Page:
The 2013 income statement and other information for Mallard Corporation, which is about to purchase a new machine at a cost of $500 and a new computer system at a cost of $300, follows.
Sales ......... $1,000
Cost of goods sold .... 600
Gross profit ....... 400
Operating expenses .... 150
Income before tax ..... 250
Income taxes ....... 85
Net income ....... $ 165
• The two new assets are expected to generate a 25% annual rate of growth in the firm’s sales.
• The firm will include the machine’s depreciation expense as part of cost of goods sold and the depreciation expense on the computer system as part of operating expenses.
• Excluding the new machine’s depreciation, the firm’s cost of goods sold is expected to increase at an annual rate of 7.5%.
• Excluding the new computer system’s depreciation, the firm’s operating expenses are expected to increase at an annual rate of 4.0%.
• The firm’s gross total assets (net of asset retirements) are expected to increase at a rate of 20% per year. Average gross total assets in 2013 were $1,000. Assume that asset retirements generate no gains or losses.
• Both the machine and the computer system have a three-year useful life and a zero salvage value.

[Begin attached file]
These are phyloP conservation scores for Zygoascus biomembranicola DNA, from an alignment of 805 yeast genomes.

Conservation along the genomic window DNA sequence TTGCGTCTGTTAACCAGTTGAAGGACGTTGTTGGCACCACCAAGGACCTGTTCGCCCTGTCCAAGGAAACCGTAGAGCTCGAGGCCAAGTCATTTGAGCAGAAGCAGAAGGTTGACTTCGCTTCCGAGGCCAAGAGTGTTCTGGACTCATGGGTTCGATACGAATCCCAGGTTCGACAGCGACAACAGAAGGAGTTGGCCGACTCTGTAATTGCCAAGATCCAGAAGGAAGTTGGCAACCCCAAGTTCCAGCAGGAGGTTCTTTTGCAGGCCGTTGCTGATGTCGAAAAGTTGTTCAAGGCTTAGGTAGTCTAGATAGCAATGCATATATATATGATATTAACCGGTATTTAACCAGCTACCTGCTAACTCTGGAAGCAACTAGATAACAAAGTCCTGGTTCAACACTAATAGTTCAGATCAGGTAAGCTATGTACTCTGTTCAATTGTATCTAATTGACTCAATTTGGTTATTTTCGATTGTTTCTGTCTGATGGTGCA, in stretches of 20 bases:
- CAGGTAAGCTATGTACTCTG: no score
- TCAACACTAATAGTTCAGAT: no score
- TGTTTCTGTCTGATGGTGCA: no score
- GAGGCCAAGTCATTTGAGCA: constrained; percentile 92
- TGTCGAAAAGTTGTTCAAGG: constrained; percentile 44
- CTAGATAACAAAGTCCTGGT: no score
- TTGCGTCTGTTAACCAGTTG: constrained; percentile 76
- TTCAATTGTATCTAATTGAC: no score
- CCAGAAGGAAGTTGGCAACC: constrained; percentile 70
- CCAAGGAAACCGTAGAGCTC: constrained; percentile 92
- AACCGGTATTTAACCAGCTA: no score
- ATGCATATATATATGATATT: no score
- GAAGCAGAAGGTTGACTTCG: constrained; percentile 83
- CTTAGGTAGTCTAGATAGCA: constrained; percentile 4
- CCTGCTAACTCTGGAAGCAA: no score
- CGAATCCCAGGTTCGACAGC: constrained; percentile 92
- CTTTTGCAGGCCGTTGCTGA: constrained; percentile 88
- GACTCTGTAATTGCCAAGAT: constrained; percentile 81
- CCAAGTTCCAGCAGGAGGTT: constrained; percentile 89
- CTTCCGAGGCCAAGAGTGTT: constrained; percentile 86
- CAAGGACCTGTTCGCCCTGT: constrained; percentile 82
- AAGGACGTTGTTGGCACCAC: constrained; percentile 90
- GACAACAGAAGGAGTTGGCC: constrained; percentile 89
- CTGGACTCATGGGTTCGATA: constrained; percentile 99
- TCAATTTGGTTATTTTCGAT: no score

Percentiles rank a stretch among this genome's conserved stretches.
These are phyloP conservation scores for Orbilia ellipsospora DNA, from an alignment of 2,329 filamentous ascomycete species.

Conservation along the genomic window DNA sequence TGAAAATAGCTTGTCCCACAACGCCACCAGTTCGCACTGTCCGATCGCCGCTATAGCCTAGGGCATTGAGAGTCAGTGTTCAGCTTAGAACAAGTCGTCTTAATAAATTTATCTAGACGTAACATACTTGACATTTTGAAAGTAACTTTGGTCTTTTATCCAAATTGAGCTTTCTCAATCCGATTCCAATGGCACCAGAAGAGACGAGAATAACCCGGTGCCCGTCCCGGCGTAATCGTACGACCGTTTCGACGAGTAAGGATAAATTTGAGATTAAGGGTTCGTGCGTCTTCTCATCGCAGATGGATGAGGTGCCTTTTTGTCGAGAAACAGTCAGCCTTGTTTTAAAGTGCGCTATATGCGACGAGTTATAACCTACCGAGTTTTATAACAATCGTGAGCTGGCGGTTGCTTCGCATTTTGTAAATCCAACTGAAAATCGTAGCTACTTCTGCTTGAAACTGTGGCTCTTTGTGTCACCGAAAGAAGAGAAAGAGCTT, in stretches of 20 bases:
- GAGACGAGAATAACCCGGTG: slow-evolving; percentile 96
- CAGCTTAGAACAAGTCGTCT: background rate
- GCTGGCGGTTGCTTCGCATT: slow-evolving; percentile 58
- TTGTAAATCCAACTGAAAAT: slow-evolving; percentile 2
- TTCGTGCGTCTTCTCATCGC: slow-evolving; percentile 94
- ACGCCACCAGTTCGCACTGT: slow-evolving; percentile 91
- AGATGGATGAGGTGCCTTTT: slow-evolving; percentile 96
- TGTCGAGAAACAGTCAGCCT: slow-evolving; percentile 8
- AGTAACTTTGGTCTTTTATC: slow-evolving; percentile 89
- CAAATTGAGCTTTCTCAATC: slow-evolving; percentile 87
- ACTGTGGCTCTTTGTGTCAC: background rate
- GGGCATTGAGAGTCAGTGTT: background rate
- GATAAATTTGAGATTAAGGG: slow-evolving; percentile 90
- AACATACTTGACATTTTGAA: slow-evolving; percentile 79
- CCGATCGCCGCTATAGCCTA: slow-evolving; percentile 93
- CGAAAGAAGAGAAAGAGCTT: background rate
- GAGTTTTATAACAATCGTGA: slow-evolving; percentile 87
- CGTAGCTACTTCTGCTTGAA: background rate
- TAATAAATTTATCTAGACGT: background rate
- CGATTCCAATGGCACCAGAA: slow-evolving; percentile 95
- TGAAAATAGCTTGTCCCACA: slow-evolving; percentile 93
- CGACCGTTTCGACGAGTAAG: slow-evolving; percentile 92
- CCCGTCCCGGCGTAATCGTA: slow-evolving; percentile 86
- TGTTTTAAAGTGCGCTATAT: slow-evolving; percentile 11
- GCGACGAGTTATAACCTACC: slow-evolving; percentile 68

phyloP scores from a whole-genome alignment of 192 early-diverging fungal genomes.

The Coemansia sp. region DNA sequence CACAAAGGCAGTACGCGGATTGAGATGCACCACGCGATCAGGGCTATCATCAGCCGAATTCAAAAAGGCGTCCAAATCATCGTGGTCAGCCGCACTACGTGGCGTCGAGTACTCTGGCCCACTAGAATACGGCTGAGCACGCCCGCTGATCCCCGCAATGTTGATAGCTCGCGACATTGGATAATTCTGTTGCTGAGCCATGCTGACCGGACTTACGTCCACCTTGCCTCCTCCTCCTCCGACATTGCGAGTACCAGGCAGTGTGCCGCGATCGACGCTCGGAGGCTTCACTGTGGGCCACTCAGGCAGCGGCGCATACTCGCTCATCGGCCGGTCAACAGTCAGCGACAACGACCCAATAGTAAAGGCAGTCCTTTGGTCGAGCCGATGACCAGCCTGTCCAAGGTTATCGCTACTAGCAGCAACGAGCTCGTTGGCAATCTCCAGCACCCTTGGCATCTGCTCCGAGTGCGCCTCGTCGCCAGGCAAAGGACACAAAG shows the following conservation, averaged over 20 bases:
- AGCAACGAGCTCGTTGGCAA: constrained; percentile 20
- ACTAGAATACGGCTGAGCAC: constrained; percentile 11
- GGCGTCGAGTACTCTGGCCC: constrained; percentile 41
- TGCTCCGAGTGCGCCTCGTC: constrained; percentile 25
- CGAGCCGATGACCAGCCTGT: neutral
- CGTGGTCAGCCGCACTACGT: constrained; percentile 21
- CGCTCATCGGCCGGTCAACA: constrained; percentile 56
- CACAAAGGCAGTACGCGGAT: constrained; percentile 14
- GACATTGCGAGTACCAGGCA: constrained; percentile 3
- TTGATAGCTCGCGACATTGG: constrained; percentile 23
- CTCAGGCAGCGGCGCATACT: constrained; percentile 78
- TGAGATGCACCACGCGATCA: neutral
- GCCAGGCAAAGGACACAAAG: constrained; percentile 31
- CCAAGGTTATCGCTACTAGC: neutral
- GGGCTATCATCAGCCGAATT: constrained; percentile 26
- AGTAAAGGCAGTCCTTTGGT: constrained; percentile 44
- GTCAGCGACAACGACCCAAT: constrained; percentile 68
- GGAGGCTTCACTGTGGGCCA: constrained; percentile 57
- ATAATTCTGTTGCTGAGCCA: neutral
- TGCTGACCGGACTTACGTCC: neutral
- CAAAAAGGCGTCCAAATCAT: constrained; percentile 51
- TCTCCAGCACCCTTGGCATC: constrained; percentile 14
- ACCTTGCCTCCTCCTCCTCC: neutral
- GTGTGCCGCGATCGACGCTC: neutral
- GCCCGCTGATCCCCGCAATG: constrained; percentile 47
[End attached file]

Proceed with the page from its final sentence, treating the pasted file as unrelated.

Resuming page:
• Assume an income tax rate of 34%.
1. Assume that the assets are purchased on January 1, 2014. Prepare pro forma income statements for 2014 through 2016. Assume the firm elects to use the straight-line depreciation method for depreciating the new assets.
2. Repeat requirement 1 assuming instead that the firm elects to use the sum-of-the-years’ digits method for depreciating the new assets.
3. For both requirements 1 and 2, calculate the firm’s gross profit rate (gross profit divided by sales), NOPAT margin (net operating profit after tax divided by sales), and return on assets (NOPAT divided by average total assets). How does the use of the different depreciation methods affect the behavior of the ratios over the 2014–2016 period?